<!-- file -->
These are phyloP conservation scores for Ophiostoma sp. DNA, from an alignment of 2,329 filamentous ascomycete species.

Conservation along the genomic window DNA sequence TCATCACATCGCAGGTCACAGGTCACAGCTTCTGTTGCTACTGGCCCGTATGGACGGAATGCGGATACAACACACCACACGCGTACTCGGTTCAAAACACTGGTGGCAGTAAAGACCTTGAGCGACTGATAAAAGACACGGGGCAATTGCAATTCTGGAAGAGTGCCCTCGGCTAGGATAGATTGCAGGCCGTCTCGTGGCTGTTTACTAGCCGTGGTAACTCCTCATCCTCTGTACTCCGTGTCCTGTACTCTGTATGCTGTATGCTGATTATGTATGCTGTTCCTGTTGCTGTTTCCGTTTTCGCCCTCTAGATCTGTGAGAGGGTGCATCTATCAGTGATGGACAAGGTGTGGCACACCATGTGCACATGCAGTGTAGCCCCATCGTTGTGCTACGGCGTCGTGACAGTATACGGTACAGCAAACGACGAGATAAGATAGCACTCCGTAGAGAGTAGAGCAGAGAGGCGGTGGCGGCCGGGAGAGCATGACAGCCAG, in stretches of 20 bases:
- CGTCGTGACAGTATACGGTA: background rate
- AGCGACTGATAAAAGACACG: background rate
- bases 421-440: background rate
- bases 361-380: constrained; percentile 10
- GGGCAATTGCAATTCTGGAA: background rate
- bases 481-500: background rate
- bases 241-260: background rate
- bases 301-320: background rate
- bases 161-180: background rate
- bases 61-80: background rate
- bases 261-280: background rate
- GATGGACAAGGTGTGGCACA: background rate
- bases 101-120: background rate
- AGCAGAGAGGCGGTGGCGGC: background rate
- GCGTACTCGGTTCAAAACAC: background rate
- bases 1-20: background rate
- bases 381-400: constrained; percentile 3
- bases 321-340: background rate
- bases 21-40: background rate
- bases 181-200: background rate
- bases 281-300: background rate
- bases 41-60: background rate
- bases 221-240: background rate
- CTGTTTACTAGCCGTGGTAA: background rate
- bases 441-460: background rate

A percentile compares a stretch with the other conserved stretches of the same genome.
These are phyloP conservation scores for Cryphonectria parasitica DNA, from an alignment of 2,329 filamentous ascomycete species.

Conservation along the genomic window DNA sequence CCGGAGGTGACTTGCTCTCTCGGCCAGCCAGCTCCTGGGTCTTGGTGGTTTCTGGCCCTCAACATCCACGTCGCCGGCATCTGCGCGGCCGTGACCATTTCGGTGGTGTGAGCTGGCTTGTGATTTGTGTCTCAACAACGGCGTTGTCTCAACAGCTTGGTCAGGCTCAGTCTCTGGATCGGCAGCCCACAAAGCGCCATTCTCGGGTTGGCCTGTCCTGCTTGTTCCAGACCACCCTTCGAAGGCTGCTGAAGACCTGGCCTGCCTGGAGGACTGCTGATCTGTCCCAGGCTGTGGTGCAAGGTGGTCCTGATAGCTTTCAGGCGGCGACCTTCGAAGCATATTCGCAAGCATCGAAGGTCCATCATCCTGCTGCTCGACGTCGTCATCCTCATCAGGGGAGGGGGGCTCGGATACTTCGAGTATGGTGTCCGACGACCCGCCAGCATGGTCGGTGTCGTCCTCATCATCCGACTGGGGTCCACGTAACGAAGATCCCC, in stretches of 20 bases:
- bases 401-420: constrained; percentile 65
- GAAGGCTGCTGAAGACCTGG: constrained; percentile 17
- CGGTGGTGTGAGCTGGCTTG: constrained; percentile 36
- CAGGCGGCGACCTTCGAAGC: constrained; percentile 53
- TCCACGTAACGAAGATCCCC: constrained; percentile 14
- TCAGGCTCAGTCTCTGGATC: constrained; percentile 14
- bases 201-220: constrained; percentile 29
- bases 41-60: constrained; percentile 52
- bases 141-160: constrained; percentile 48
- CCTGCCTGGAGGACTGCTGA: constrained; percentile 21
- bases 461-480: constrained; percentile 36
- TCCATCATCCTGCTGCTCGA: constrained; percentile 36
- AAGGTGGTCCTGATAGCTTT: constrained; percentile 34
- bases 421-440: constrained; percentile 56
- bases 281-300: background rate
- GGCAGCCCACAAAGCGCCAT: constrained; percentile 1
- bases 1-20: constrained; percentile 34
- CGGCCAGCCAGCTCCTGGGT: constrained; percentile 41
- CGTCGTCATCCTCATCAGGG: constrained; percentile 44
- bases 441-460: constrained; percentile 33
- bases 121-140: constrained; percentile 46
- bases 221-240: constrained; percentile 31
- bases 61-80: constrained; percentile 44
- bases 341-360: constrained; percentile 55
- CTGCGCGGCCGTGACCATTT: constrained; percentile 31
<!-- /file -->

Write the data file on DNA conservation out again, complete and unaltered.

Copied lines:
These are phyloP conservation scores for Ophiostoma sp. DNA, from an alignment of 2,329 filamentous ascomycete species.

Conservation along the genomic window DNA sequence TCATCACATCGCAGGTCACAGGTCACAGCTTCTGTTGCTACTGGCCCGTATGGACGGAATGCGGATACAACACACCACACGCGTACTCGGTTCAAAACACTGGTGGCAGTAAAGACCTTGAGCGACTGATAAAAGACACGGGGCAATTGCAATTCTGGAAGAGTGCCCTCGGCTAGGATAGATTGCAGGCCGTCTCGTGGCTGTTTACTAGCCGTGGTAACTCCTCATCCTCTGTACTCCGTGTCCTGTACTCTGTATGCTGTATGCTGATTATGTATGCTGTTCCTGTTGCTGTTTCCGTTTTCGCCCTCTAGATCTGTGAGAGGGTGCATCTATCAGTGATGGACAAGGTGTGGCACACCATGTGCACATGCAGTGTAGCCCCATCGTTGTGCTACGGCGTCGTGACAGTATACGGTACAGCAAACGACGAGATAAGATAGCACTCCGTAGAGAGTAGAGCAGAGAGGCGGTGGCGGCCGGGAGAGCATGACAGCCAG, in stretches of 20 bases:
- CGTCGTGACAGTATACGGTA: background rate
- AGCGACTGATAAAAGACACG: background rate
- bases 421-440: background rate
- bases 361-380: constrained; percentile 10
- GGGCAATTGCAATTCTGGAA: background rate
- bases 481-500: background rate
- bases 241-260: background rate
- bases 301-320: background rate
- bases 161-180: background rate
- bases 61-80: background rate
- bases 261-280: background rate
- GATGGACAAGGTGTGGCACA: background rate
- bases 101-120: background rate
- AGCAGAGAGGCGGTGGCGGC: background rate
- GCGTACTCGGTTCAAAACAC: background rate
- bases 1-20: background rate
- bases 381-400: constrained; percentile 3
- bases 321-340: background rate
- bases 21-40: background rate
- bases 181-200: background rate
- bases 281-300: background rate
- bases 41-60: background rate
- bases 221-240: background rate
- CTGTTTACTAGCCGTGGTAA: background rate
- bases 441-460: background rate

A percentile compares a stretch with the other conserved stretches of the same genome.
These are phyloP conservation scores for Cryphonectria parasitica DNA, from an alignment of 2,329 filamentous ascomycete species.

Conservation along the genomic window DNA sequence CCGGAGGTGACTTGCTCTCTCGGCCAGCCAGCTCCTGGGTCTTGGTGGTTTCTGGCCCTCAACATCCACGTCGCCGGCATCTGCGCGGCCGTGACCATTTCGGTGGTGTGAGCTGGCTTGTGATTTGTGTCTCAACAACGGCGTTGTCTCAACAGCTTGGTCAGGCTCAGTCTCTGGATCGGCAGCCCACAAAGCGCCATTCTCGGGTTGGCCTGTCCTGCTTGTTCCAGACCACCCTTCGAAGGCTGCTGAAGACCTGGCCTGCCTGGAGGACTGCTGATCTGTCCCAGGCTGTGGTGCAAGGTGGTCCTGATAGCTTTCAGGCGGCGACCTTCGAAGCATATTCGCAAGCATCGAAGGTCCATCATCCTGCTGCTCGACGTCGTCATCCTCATCAGGGGAGGGGGGCTCGGATACTTCGAGTATGGTGTCCGACGACCCGCCAGCATGGTCGGTGTCGTCCTCATCATCCGACTGGGGTCCACGTAACGAAGATCCCC, in stretches of 20 bases:
- bases 401-420: constrained; percentile 65
- GAAGGCTGCTGAAGACCTGG: constrained; percentile 17
- CGGTGGTGTGAGCTGGCTTG: constrained; percentile 36
- CAGGCGGCGACCTTCGAAGC: constrained; percentile 53
- TCCACGTAACGAAGATCCCC: constrained; percentile 14
- TCAGGCTCAGTCTCTGGATC: constrained; percentile 14
- bases 201-220: constrained; percentile 29
- bases 41-60: constrained; percentile 52
- bases 141-160: constrained; percentile 48
- CCTGCCTGGAGGACTGCTGA: constrained; percentile 21
- bases 461-480: constrained; percentile 36
- TCCATCATCCTGCTGCTCGA: constrained; percentile 36
- AAGGTGGTCCTGATAGCTTT: constrained; percentile 34
- bases 421-440: constrained; percentile 56
- bases 281-300: background rate
- GGCAGCCCACAAAGCGCCAT: constrained; percentile 1
- bases 1-20: constrained; percentile 34
- CGGCCAGCCAGCTCCTGGGT: constrained; percentile 41
- CGTCGTCATCCTCATCAGGG: constrained; percentile 44
- bases 441-460: constrained; percentile 33
- bases 121-140: constrained; percentile 46
- bases 221-240: constrained; percentile 31
- bases 61-80: constrained; percentile 44
- bases 341-360: constrained; percentile 55
- CTGCGCGGCCGTGACCATTT: constrained; percentile 31